Dmitri Atrash
Experience Designer

Turning Out The Vote

Empowering and educating voters with TallyED

Helping people find their voice.

TallyED is a website that helps to educate voters and aggregate data about local, state, and national elections in the United States. The site lets voters explore candidates, discover, and understand issues that are facing voters to help them make informed decisions.

In 2019, Jeff Hill of Norsk Development approached me to help redesign the experience and the user interface to make it easier for users to navigate, visualize, and digest the information presented to them. Over the course of several months, we worked together to launch a new TallyED.

The Process
Wireframing.

Wireframing.

Wireframes

Example

After discussing the redesign of the TallyED website and the product requirements, I began mocking up wireframes to showcase the information aggregated by the site.

When designing how information is presented to the user, it needed to be easy to understand, simple, and quickly digested.

I worked through several design iterations with the help of Jeff Hill, who was consulting on the technical constraints of the project, to come up with a design that presents large amounts of data in a manner that is easy to navigate.

User Testing

After designing the wireframes for the TallyED redesign, it was essential to test the designs with actual users to validate their performance.

For testing, 10 individuals who were familiar with the original TallyED website were asked to test the redesigned UI in both mobile and desktop platforms remotely. Tests were conducted one-on-one via a Zoom session.

During testing, the subjective and objective information collected allowed us to optimize the interface and the functionality to provide users with a better overall experience. We were able to reduce the amount of time it took to find information on candidates by 27% and increase the discoverability of news articles used to inform voters.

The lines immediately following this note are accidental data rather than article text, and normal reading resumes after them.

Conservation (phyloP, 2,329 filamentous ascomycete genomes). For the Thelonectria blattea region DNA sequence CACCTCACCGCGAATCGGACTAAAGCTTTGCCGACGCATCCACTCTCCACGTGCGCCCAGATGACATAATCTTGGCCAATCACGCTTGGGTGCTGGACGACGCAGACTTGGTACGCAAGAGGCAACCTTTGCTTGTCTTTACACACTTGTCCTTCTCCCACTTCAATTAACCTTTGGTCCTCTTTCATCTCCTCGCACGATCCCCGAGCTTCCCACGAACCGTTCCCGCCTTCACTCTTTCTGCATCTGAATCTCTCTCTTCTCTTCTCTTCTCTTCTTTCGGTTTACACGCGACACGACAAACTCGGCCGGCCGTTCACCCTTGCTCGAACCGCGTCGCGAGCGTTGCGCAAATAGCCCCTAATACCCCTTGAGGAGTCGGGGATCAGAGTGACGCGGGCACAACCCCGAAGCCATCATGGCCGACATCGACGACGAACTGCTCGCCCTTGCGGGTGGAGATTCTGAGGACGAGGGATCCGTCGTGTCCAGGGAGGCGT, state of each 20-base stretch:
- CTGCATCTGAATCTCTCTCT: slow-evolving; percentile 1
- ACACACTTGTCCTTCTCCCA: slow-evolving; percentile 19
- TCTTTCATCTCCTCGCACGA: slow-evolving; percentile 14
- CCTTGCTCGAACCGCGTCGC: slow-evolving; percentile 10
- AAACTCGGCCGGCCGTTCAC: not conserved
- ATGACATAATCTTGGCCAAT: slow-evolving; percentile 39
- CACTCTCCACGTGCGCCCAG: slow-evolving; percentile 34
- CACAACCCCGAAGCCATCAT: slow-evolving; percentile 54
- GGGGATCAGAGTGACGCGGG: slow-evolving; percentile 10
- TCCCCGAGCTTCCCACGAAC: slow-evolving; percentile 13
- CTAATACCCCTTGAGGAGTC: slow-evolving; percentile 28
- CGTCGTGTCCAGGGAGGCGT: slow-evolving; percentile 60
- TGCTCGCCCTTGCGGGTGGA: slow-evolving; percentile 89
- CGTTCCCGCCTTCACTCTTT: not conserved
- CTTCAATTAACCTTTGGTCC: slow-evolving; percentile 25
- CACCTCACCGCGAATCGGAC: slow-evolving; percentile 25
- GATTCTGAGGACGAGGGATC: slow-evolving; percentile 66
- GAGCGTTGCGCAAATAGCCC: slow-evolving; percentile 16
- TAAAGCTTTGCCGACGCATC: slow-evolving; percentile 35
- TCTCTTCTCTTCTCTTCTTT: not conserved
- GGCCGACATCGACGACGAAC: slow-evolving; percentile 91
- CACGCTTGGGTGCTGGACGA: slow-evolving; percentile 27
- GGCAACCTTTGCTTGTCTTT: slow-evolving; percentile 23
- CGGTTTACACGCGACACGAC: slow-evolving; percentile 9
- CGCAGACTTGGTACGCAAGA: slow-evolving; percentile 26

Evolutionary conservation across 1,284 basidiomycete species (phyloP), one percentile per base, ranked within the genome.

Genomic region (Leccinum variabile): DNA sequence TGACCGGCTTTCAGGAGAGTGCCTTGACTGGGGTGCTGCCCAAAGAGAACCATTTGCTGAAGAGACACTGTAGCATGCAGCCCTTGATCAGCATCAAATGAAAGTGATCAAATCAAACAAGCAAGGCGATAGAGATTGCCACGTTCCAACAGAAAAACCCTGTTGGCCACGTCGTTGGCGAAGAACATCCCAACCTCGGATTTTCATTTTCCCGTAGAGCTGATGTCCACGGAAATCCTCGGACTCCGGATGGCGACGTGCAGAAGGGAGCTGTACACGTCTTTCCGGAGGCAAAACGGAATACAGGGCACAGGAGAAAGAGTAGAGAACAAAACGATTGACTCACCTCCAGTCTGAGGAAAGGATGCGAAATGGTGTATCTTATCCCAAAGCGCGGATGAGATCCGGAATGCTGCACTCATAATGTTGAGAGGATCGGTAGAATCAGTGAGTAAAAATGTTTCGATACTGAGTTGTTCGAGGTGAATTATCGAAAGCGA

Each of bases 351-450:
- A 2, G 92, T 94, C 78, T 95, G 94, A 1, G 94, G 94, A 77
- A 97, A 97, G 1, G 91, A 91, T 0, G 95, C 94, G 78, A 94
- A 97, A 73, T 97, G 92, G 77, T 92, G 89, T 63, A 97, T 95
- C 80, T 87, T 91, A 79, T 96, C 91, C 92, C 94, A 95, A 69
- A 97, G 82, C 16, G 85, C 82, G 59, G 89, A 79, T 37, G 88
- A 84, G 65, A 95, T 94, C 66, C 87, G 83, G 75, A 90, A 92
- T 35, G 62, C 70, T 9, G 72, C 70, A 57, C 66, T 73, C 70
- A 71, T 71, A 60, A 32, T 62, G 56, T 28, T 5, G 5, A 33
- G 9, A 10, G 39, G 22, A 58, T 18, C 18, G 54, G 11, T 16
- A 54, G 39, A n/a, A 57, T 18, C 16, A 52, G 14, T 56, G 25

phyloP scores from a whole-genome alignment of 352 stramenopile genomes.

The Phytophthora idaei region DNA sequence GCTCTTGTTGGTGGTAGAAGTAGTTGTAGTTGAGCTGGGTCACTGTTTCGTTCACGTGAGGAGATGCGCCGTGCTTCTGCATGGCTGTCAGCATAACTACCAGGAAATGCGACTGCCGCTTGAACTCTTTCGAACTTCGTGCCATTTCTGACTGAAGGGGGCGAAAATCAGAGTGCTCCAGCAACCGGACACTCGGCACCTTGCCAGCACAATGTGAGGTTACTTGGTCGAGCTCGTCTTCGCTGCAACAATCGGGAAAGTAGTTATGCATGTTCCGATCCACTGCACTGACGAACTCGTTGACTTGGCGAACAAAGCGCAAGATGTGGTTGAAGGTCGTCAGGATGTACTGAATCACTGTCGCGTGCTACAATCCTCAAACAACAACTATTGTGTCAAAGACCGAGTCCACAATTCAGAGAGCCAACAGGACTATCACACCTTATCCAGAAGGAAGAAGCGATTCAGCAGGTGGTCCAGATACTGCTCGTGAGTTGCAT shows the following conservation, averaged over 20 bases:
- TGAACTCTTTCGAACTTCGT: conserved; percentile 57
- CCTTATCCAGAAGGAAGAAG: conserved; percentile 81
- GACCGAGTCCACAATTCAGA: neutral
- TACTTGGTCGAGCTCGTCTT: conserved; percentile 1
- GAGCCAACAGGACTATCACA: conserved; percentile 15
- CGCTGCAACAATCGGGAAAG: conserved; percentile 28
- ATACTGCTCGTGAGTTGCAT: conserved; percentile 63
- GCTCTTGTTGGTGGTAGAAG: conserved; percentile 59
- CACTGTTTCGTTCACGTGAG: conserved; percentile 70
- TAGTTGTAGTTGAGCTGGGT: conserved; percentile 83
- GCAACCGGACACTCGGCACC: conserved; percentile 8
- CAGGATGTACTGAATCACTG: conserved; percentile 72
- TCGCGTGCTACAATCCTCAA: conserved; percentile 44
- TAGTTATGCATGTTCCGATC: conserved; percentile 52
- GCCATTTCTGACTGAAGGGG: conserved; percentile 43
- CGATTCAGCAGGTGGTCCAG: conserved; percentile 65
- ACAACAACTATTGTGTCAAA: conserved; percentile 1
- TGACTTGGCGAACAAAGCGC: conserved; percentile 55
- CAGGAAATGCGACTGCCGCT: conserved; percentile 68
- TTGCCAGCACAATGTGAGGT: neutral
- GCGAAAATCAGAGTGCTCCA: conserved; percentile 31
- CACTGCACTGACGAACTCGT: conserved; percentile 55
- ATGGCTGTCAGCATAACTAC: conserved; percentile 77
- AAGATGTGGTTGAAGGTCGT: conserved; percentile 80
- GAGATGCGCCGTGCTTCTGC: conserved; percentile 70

Designing a new look.

Designing a new look.

UI Design

While redesigning the user interface, the only guidance from the stakeholders was to make it "simple and intuitive". Borrowing from Twitter's mobile designs for displaying data, I set out to create TallyED's new interface in a style that would be familiar with users already familiar with Twitter's mobile platform.

Designing in InVision, I created the interface and high-fidelity mockups to be presented to user test groups for validation and stakeholders for final approval.

Based on feedback from our user tests, I went through several iterations before handing off the design to Jeff Hill for final implementation and deployment.

Reflection

Working with Norsk Development to redesign TallyED was a tremendous opportunity to use my design skills to help people make real-world decisions using a web application that could affect them for years to come. It was important to me to approach this project with that gravity that what I design might change the way people view the world and vote.

I had a fantastic time working on TallyED with Jeff at Norsk Development and learned a lot about different ways to approach interface designs and working remotely. Here are a few of my key takeaways:

  • Use what works. Borrowing from some of the interface familiarity that comes with Twitter's large market share helped create an easy to navigate and intuitive application. Sometimes re-inventing the wheel is necessary, but sometimes the groundwork has already been laid for you.

  • Innovate when needed. Fully remote-based testing was new to me when I first started this project, so finding ways to conduct meaningful testing was difficult at first. However, by clearly outlining my goals and desired outcomes, then trying different platforms to make it work, I achieved the results needed to drive the design of TallyED.

  • Be flexible. It was a continual process of creating, testing, and re-creating interface designs until finding something that resonated with stakeholders and users. Especially when working remotely, it is easy to get frustrated when things change or navigating the challenges of remote communication. Being flexible and adaptable is the key to overcoming challenges and communicating effectively.